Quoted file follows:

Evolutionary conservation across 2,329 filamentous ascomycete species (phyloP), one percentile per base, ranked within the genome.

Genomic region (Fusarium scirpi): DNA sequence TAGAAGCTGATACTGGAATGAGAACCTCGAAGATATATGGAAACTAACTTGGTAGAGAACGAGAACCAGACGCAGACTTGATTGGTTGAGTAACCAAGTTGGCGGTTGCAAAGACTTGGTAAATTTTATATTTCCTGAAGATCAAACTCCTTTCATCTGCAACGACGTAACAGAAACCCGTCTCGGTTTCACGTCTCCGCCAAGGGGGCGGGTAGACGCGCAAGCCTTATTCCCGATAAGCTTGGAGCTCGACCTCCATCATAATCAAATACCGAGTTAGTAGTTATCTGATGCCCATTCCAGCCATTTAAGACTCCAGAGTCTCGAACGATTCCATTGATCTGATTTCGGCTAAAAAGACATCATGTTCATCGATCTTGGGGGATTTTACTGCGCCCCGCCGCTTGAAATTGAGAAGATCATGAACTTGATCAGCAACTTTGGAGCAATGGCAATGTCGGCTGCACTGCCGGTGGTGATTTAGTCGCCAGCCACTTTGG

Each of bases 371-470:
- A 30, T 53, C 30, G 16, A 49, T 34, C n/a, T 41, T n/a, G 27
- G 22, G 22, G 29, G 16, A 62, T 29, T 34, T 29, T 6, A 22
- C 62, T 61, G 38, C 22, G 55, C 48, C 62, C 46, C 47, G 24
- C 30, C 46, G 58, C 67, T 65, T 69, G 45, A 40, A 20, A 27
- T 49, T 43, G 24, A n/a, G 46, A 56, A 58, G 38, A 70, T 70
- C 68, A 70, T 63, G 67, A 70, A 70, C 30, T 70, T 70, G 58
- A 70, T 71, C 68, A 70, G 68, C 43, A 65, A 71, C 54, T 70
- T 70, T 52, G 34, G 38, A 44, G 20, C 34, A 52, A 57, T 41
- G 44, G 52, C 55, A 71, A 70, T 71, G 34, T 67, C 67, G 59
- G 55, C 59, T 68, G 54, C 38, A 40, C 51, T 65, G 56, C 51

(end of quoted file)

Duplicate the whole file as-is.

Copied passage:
Evolutionary conservation across 2,329 filamentous ascomycete species (phyloP), one percentile per base, ranked within the genome.

Genomic region (Fusarium scirpi): DNA sequence TAGAAGCTGATACTGGAATGAGAACCTCGAAGATATATGGAAACTAACTTGGTAGAGAACGAGAACCAGACGCAGACTTGATTGGTTGAGTAACCAAGTTGGCGGTTGCAAAGACTTGGTAAATTTTATATTTCCTGAAGATCAAACTCCTTTCATCTGCAACGACGTAACAGAAACCCGTCTCGGTTTCACGTCTCCGCCAAGGGGGCGGGTAGACGCGCAAGCCTTATTCCCGATAAGCTTGGAGCTCGACCTCCATCATAATCAAATACCGAGTTAGTAGTTATCTGATGCCCATTCCAGCCATTTAAGACTCCAGAGTCTCGAACGATTCCATTGATCTGATTTCGGCTAAAAAGACATCATGTTCATCGATCTTGGGGGATTTTACTGCGCCCCGCCGCTTGAAATTGAGAAGATCATGAACTTGATCAGCAACTTTGGAGCAATGGCAATGTCGGCTGCACTGCCGGTGGTGATTTAGTCGCCAGCCACTTTGG

Each of bases 371-470:
- A 30, T 53, C 30, G 16, A 49, T 34, C n/a, T 41, T n/a, G 27
- G 22, G 22, G 29, G 16, A 62, T 29, T 34, T 29, T 6, A 22
- C 62, T 61, G 38, C 22, G 55, C 48, C 62, C 46, C 47, G 24
- C 30, C 46, G 58, C 67, T 65, T 69, G 45, A 40, A 20, A 27
- T 49, T 43, G 24, A n/a, G 46, A 56, A 58, G 38, A 70, T 70
- C 68, A 70, T 63, G 67, A 70, A 70, C 30, T 70, T 70, G 58
- A 70, T 71, C 68, A 70, G 68, C 43, A 65, A 71, C 54, T 70
- T 70, T 52, G 34, G 38, A 44, G 20, C 34, A 52, A 57, T 41
- G 44, G 52, C 55, A 71, A 70, T 71, G 34, T 67, C 67, G 59
- G 55, C 59, T 68, G 54, C 38, A 40, C 51, T 65, G 56, C 51